Reducing red tape for grain exporters
22 April 2014
The Australian Government is cutting unnecessary costs and delays for grain exporters following the approval of a new inspection process which was adopted at the Newcastle Agri Terminal recently.
Minister for Agriculture, Barnaby Joyce, said the new Export Compliance Goods Storage (ECGS) allows registered establishments to have more flexibility in the storage, handling and shipment of grains and other plant products for export.
"Sometimes inspections during loading can lead to delays and added costs," Minister Joyce said.
"I understand exporters’ frustration with unnecessary red tape and recognise that they need a system that's behind them, not making it harder.
"The Australian Government’s role is to streamline the export process and make it easier to share our high-quality products with the world.
"Here, the point of inspection for grain moves from the point-of-export to earlier in the supply chain while ensuring importing countries can have the same level of assurance that their requirements are being met.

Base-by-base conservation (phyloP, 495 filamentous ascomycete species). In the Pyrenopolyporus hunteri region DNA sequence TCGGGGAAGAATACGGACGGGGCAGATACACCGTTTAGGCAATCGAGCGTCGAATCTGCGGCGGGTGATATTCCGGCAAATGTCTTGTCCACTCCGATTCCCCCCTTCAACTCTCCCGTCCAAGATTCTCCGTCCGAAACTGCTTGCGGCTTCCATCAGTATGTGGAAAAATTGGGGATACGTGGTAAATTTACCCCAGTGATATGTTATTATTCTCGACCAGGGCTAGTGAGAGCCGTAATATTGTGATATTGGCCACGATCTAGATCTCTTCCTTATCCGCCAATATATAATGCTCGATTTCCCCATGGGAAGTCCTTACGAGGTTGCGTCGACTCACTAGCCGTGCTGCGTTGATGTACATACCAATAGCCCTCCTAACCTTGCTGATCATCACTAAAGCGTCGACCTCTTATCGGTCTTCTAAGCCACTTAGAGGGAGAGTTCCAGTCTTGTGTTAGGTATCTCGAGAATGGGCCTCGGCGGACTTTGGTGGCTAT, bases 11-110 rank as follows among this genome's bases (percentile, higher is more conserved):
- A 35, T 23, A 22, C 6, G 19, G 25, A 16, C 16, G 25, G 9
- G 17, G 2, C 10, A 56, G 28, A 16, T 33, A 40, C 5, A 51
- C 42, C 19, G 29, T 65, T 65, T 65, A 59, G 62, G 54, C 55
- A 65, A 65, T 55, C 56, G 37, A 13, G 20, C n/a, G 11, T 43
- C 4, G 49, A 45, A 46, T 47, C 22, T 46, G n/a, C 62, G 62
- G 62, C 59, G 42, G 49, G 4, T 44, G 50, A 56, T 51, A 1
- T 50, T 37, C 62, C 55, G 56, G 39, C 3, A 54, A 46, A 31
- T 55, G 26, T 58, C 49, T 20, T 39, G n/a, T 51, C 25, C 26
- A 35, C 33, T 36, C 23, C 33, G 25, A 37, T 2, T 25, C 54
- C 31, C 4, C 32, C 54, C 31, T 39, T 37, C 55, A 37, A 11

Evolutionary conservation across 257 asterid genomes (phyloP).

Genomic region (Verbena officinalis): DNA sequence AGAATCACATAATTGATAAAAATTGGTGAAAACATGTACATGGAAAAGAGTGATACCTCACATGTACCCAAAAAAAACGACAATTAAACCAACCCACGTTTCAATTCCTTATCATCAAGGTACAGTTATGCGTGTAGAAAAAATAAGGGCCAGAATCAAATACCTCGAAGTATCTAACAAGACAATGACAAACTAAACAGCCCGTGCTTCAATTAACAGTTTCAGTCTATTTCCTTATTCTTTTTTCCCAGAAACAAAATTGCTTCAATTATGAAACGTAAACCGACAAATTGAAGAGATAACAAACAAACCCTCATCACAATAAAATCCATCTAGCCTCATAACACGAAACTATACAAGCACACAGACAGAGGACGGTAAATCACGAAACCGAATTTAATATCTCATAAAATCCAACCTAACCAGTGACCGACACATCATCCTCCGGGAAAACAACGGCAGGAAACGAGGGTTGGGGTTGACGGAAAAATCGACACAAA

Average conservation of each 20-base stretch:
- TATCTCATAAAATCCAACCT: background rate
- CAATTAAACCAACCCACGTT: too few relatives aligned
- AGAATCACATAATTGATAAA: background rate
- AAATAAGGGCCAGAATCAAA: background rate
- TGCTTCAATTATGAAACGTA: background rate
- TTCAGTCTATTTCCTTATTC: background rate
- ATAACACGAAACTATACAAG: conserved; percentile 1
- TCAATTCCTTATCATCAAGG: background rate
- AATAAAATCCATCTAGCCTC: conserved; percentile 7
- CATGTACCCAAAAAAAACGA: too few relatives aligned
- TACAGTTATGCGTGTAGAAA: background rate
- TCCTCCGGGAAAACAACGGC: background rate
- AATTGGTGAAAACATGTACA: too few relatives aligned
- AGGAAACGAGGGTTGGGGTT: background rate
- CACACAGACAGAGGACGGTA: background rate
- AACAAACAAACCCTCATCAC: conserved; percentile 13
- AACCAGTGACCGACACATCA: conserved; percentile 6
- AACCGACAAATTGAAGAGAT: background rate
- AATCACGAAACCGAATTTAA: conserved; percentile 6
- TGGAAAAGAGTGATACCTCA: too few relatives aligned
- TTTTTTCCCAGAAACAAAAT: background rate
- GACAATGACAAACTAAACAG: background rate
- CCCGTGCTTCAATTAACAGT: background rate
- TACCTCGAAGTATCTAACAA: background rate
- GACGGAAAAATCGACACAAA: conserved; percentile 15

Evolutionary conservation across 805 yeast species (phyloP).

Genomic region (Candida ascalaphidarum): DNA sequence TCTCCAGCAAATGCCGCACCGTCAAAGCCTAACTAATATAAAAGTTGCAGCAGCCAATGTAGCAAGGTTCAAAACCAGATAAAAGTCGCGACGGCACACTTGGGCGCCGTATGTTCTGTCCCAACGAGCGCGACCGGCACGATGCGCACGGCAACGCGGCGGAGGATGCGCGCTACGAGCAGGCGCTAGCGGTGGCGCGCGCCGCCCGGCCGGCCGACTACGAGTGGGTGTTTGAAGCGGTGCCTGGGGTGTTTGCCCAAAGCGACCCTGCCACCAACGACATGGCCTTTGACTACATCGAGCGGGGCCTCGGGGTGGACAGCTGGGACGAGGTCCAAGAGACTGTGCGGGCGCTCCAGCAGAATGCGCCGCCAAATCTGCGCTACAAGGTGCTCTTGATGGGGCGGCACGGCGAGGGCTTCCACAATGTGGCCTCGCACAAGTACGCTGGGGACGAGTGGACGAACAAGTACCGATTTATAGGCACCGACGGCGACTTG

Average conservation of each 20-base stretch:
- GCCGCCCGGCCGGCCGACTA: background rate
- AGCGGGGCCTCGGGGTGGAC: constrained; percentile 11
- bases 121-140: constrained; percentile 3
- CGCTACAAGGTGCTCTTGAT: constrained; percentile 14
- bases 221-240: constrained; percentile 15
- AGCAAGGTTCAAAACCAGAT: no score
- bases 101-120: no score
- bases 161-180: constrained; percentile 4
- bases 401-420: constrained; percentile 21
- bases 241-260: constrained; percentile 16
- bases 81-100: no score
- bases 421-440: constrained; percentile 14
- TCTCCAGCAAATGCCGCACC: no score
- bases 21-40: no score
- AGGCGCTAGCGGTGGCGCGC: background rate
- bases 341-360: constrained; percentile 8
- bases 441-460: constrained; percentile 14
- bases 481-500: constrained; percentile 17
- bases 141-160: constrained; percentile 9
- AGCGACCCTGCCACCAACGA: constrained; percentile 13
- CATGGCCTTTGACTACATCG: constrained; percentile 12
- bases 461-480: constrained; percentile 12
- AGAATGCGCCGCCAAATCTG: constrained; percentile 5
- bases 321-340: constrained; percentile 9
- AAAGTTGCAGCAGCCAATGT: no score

"For example, when an exporter brings a ship alongside the berth, loading can start immediately without the threat of a stoppage or rejection of the goods – because goods would have already been inspected and found to meet importing country requirements.
"This can save expensive demurrage costs which can be as much as $10,000 - $140,000 per day."
Grain terminals and export facilities are encouraged to apply to be ECGS registered, just as the Newcastle Agri Terminal has done.
The Coalition is committed to deliver on its election commitment to remove $1 billion a year in unnecessary red and green tape, and this is yet another example of how we are opening Australia up for business to create jobs and build stronger, more prosperous communities.
For more information on ECGS and to find out how to apply, please visit the Department of Agriculture's website or email email@example.com.